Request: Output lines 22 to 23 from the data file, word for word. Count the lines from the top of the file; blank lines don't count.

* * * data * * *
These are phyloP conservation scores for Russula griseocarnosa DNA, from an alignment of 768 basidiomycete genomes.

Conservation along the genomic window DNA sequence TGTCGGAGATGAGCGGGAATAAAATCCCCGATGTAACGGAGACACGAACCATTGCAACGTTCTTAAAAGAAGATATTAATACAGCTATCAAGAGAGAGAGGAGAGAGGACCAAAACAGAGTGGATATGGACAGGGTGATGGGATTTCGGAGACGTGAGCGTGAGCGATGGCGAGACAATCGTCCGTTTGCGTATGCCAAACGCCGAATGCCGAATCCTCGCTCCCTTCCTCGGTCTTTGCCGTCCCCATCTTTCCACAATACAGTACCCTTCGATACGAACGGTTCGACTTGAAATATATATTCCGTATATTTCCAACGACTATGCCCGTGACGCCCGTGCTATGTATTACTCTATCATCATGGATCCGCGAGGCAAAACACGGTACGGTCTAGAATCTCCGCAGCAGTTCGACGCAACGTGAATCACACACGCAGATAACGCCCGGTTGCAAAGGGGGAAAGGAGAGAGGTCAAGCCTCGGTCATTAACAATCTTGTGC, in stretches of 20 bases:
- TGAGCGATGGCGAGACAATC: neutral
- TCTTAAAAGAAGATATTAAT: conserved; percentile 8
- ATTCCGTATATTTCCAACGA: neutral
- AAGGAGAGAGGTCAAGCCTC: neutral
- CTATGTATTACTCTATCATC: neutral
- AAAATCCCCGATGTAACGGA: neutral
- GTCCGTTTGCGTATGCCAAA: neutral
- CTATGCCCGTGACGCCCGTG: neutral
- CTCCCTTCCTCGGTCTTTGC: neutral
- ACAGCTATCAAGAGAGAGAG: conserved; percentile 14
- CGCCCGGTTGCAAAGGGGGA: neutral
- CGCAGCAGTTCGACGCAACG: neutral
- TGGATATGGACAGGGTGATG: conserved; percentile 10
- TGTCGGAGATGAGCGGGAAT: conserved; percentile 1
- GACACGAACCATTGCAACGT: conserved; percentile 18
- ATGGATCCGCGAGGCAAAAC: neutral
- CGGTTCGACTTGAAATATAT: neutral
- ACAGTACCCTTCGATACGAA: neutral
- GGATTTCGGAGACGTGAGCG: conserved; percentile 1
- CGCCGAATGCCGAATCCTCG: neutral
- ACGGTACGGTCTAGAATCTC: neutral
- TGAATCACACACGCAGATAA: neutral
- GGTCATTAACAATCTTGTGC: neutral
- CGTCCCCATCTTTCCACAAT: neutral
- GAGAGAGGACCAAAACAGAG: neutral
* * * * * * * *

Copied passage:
- CGCCGAATGCCGAATCCTCG: neutral
- ACGGTACGGTCTAGAATCTC: neutral